The Bible is full of praise of friendship. “A faithful friend is a strong support; whoever finds one has found a treasure” (Sirach 6:14ff.). The proof of friendship is fidelity.

According to a popular saying, “When the money goes, friends go.” True friendship does not fade at the friend’s first problem. We know who our true friend is during the time of trial. History is full of great friendships that have been immortalized in literature. But the history of Christian sanctity also knows examples of famous friendships.

A delicate problem with friendship is whether it is possible once one is married. It is not said that one must completely cut off all the friendships one has cultivated before getting married but there must be a rearrangement if the newlyweds are not to experience difficulties and crises.

The surest friendships are those that a couple cultivates together. Among those friendships that are cultivated separately those with persons of the same sex create fewer problems than those with persons of the opposite sex.

Often in these cases the presumption that one is above all suspicion and danger is punished. Films with titles like “My Best Friend’s Bride” [Ed.N. Father Cantalamessa refers to the Italian translation given to the title of the movie “My Best Friend’s Wedding”] speak volumes about the problem, but apart from this extreme they also create serious practical problems. You cannot go out with friends every night leaving the other (usually the wife!) alone at home.

For consecrated persons, the more certain friendships are those that are shared with the whole community. In talking about Lazarus, Jesus does not say “my friend Lazarus” but “our friend Lazarus.” Lazarus and the sisters became friends of the apostles too according to the well-known principle, “My friends’ friends are my friends.” This is how the great friendships were between some saints — the one between Francis of Assisi and Clare, for example. Francis is the brother and father of all the sisters; Clare is the sister and mother of all the brothers.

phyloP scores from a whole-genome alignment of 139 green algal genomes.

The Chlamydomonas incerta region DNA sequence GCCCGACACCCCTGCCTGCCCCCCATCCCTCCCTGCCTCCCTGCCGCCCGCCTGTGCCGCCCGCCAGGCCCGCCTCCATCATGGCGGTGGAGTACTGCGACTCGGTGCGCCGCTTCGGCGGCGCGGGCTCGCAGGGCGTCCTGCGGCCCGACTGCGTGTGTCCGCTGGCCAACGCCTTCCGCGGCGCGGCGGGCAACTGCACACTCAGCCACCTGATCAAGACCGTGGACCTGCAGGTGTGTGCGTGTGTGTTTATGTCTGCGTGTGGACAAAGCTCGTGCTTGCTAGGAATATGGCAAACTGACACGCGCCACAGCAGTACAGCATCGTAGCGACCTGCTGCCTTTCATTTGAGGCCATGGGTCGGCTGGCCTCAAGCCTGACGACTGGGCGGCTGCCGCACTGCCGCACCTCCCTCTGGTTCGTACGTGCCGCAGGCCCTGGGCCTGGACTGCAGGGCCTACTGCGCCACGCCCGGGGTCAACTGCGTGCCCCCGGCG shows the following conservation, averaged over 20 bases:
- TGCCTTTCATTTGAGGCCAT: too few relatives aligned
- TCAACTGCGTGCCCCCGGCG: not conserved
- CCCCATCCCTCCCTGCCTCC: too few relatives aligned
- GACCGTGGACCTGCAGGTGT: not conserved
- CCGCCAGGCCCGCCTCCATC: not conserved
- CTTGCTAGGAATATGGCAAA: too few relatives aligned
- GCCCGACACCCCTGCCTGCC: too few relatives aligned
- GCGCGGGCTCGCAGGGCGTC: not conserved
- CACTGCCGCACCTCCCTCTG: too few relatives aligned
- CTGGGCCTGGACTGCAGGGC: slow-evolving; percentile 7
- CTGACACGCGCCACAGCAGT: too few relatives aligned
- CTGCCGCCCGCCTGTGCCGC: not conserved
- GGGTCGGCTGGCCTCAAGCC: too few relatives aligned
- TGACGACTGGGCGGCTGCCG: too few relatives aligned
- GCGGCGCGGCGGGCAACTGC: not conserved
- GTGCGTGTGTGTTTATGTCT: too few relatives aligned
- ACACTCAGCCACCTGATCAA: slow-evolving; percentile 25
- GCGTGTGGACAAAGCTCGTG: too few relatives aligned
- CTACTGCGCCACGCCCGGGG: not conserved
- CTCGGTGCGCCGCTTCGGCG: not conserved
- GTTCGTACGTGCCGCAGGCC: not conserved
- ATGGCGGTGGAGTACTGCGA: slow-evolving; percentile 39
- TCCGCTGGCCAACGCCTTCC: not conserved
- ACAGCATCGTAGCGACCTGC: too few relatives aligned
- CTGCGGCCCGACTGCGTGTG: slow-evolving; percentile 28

Pontifical Household Preacher Comments on Sunday’s Readings

ROME, JULY 6, 2007 (Zenit.org).- Here is a translation of a commentary by the Pontifical Household preacher, Capuchin Father Raniero Cantalamessa, on the readings from this Sunday’s liturgy.

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The Kingdom of God is at Hand!
14th Sunday in Ordinary Time
Isaiah 66:10-14c; Galatians 6:16-18; Luke 10:1-12, 17-20

Again we will comment on Sunday’s Gospel with the help of Benedict XVI’s book on Jesus. First, however, I would like to make an observation of a general nature. The criticism that has been made of the Pope’s book by some is that it sticks to what the Gospels say without taking into account the findings of modern historical research which, according to them, would lead to very different conclusions.